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Judge denies Union County woman's bid to toss murder conviction in husband's 2017 killing

Shannon Smith is serving a 17-year sentence at a Henning, Tenn., prison for her husband's shooting death.
Credit: TDOC
Shannon L. Smith, a Tennessee inmate serving a 17-year sentence for her husband's murder.

A Union County judge said he's not convinced an apparent tryst between a key state witness and the lead investigator in a murder case constitutes the need for a retrial of a woman serving a 17-year prison sentence.

"Concluding that the tawdriness of the relationship would have impacted the jury verdict requires rank speculation without some substantive showing of change, which has not been made," Judge Shayne Sexton wrote in an opinion filed Friday.

"Had the information been timely disclosed and made an issue at trial, the weight of the evidence produced by the prosecution would have strongly supported the verdict rendered by the jury and certainly outweighed the negative influence raised by the information."

Defense attorney T. Scott Jones said Friday he looks forward to appealing the decision on behalf of Shannon Smith to the Tennessee Court of Criminal Appeals.

Credit: WBIR
Detective Randy Summers testifies Thursday.

Smith, 48, is in a Tennessee prison for the second-degree murder of husband Tim Smith, 46, during a fight outside their Union County home in July 2017.

A Union County jury convicted her in March 2019 of the killing.

After her conviction, the newly hired Jones learned that Shannon Smith's niece, Amanda Atchley, had had a summer fling in 2018 with Randy Summers, a Union County Sheriff's Office detective and one of the lead investigators in Tim Smith's killing.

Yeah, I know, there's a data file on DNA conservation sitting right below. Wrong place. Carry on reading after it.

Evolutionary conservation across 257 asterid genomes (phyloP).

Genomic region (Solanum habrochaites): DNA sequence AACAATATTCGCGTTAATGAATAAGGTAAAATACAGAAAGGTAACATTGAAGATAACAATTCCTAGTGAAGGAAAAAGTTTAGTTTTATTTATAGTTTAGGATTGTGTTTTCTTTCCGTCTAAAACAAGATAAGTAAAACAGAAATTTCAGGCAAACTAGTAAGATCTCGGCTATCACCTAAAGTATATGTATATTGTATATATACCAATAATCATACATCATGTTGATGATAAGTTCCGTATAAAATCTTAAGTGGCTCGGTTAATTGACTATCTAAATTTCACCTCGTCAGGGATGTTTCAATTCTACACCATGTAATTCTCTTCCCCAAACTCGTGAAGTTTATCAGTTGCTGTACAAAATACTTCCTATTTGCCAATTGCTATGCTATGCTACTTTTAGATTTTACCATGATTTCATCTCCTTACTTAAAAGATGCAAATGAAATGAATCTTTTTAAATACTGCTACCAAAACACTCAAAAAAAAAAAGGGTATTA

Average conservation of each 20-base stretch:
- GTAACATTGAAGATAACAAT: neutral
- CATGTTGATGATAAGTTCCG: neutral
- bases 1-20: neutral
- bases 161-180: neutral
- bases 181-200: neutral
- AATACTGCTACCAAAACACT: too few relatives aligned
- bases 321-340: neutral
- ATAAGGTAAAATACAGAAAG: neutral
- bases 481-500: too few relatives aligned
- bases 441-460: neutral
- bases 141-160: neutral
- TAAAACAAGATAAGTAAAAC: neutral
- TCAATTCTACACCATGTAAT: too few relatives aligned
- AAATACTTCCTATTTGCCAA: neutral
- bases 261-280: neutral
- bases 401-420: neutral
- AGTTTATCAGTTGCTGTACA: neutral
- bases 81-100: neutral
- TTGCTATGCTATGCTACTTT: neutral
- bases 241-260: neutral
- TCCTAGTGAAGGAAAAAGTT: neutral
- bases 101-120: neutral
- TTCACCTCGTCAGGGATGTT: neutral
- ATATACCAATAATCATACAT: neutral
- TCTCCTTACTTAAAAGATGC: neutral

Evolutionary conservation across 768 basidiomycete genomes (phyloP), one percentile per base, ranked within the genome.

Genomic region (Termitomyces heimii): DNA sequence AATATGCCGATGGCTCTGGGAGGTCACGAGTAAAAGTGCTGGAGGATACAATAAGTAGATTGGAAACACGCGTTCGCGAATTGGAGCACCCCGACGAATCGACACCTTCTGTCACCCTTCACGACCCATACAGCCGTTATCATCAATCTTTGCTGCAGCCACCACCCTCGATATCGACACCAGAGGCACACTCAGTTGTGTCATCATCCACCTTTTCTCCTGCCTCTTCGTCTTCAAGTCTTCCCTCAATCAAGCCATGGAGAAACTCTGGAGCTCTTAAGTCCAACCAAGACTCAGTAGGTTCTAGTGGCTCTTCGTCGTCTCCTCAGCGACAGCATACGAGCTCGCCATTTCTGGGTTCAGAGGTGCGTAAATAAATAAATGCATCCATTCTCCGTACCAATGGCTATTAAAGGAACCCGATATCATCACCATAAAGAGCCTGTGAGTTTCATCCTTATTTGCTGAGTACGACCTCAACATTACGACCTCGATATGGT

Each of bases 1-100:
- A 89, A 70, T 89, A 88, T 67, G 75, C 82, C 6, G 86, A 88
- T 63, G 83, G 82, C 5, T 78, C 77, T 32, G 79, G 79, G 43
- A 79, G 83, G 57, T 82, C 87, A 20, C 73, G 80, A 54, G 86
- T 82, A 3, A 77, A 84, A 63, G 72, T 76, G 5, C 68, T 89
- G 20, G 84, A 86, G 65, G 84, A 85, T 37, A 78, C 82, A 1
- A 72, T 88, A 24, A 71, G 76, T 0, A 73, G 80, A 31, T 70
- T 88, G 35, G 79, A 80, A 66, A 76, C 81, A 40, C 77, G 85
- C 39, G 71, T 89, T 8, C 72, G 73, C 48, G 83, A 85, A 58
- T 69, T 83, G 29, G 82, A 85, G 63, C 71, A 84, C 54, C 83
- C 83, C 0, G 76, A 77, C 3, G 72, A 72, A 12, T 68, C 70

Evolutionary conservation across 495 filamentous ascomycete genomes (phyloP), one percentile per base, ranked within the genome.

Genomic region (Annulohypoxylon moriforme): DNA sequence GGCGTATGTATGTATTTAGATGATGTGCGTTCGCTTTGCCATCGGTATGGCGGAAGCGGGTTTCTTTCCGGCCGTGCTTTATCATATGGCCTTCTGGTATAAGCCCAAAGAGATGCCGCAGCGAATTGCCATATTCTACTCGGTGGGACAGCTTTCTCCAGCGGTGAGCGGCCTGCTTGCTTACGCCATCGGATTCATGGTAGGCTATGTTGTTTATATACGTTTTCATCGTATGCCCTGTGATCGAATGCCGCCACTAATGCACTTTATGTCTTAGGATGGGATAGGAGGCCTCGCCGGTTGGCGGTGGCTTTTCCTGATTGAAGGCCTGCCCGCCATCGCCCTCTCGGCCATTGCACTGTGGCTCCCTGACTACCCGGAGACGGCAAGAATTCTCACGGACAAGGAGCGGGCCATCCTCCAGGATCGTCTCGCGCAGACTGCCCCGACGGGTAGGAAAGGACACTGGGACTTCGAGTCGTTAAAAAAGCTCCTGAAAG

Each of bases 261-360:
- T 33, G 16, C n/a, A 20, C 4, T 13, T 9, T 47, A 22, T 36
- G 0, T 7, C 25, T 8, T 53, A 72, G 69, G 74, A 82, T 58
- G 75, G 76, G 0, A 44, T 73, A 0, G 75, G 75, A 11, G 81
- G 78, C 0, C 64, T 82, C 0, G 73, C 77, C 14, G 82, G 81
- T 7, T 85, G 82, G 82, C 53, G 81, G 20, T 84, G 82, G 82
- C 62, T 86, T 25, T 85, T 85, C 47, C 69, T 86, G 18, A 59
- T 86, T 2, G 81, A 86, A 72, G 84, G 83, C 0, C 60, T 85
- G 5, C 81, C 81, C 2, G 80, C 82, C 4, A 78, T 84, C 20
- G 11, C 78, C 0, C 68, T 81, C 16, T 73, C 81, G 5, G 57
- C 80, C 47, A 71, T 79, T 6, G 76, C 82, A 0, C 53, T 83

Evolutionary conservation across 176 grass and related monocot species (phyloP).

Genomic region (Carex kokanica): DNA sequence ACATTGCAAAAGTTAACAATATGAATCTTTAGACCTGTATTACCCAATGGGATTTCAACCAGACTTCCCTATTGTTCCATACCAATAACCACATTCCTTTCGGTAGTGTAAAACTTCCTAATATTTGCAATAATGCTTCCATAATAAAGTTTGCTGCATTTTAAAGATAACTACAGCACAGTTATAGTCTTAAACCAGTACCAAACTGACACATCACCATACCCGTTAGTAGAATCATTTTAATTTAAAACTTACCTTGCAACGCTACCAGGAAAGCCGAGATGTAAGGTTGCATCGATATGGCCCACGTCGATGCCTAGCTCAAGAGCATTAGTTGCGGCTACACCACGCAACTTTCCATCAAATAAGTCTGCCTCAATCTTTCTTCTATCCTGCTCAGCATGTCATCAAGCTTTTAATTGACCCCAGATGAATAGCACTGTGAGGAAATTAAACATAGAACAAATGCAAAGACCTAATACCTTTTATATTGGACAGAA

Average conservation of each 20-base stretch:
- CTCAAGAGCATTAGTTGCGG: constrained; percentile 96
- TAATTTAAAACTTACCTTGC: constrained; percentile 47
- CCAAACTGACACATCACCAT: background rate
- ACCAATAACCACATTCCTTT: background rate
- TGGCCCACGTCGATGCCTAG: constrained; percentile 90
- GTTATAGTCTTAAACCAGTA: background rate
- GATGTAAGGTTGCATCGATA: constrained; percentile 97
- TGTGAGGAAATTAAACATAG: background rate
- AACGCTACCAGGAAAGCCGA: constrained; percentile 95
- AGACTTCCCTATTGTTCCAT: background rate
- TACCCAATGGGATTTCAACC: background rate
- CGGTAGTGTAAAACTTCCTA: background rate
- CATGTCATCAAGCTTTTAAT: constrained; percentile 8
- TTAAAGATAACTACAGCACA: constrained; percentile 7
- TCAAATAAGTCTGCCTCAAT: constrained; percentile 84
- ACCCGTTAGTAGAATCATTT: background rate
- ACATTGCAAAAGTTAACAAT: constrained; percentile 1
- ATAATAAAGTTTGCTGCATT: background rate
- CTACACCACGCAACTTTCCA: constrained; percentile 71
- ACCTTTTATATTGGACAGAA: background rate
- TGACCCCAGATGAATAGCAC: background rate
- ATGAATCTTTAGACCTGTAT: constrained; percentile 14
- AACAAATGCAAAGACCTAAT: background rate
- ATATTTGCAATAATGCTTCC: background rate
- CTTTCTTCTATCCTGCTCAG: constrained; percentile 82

When Atchley testified for the state at Smith's trial, no one disclosed that she had had sex several times with Summers, Jones argued. That was relevant information that could have been used during the trial against the state, Jones said.

Jurors also should have known about details from Summers' past life as an alcohol commission agent, the attorney said.

Jones' investigation showed that Summers previously had been a state Alcoholic Beverage Commission agent but had lost his job after having sex with a woman in 2014 that he and another agent met at a Cleveland, Tenn., restaurant.

The ABC's chief wrote in a subsequent 2015 letter that Summers' credibility had been called into question, not to mention his ability to take part in future criminal cases.

Credit: Union County Circuit Court
Portion of Randy Summers' dismissal letter from TABC in 2015.

In his ruling this week, Sexton didn't address the newly discovered ABC information calling into question Summers' character and integrity.

Jones argued his case in April before the judge seeking either a new trial for Smith or a complete dismissal of the charges. Eighth Judicial District Attorney General Jared Effler countered that the prosecution already had enough evidence to convict Smith and that the undisclosed relationship between Summers and Atchley didn't rise to the level requiring a new trial.

Sexton agreed with the prosecution.

Credit: DA's Office
8th Judicial District Attorney General Jared Effler

It's true that the defense didn't know about the past relationship between Summers and Atchley, the judge wrote. But so what? the judge concluded in essence.

"In determining the materiality of the information, this court is asked to engage in what is largely conjecture on how the presentation of the nondisclosed information would affect the outcome of the trial," Sexton wrote this week.

"Reviewing the April 15 testimony, neither witness revealed any communication about the homicide investigation to one another. The sole contact between the witnesses was service of the trial subpoena by Summers to Atchley.

"This information, once elicited to the jury, would have minimal impact on the outcome of the case."

Credit: WBIR
T. Scott Jones, who represents Shannon Smith in her pursuit of a new trial.

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